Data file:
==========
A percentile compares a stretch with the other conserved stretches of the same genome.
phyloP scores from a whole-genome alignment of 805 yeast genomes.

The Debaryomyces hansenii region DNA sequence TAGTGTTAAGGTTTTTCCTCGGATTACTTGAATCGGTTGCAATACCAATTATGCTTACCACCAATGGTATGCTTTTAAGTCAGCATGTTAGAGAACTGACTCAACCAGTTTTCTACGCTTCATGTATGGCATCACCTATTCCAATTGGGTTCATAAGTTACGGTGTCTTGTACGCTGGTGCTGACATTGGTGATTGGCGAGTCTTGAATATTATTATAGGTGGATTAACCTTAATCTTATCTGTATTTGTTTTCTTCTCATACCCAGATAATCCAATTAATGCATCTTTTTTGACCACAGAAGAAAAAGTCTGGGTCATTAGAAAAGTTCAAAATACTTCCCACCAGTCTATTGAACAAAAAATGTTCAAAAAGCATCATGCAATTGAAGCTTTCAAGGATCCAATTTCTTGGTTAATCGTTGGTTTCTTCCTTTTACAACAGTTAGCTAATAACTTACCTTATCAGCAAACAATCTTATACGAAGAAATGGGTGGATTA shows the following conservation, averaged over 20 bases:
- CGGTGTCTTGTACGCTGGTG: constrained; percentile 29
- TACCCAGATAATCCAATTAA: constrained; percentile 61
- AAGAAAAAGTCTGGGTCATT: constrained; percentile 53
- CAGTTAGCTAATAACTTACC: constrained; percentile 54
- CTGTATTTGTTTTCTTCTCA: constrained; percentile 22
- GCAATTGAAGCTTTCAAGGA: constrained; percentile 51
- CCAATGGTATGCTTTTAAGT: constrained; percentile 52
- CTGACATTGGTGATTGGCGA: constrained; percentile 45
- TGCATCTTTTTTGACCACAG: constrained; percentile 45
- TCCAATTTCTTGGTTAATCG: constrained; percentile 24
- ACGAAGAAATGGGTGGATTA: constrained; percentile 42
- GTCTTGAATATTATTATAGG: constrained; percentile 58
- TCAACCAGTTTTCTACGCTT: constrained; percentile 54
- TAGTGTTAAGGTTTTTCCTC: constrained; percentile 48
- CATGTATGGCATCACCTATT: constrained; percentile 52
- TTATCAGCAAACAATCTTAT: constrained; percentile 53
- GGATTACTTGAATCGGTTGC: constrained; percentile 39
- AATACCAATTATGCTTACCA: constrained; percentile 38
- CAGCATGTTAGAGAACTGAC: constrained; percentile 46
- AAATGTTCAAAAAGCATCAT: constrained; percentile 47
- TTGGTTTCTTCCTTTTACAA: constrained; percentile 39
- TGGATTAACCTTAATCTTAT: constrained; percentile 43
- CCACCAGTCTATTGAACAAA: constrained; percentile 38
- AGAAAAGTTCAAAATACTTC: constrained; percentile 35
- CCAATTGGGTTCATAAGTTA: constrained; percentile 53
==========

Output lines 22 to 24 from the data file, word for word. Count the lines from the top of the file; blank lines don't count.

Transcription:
- CAGCATGTTAGAGAACTGAC: constrained; percentile 46
- AAATGTTCAAAAAGCATCAT: constrained; percentile 47
- TTGGTTTCTTCCTTTTACAA: constrained; percentile 39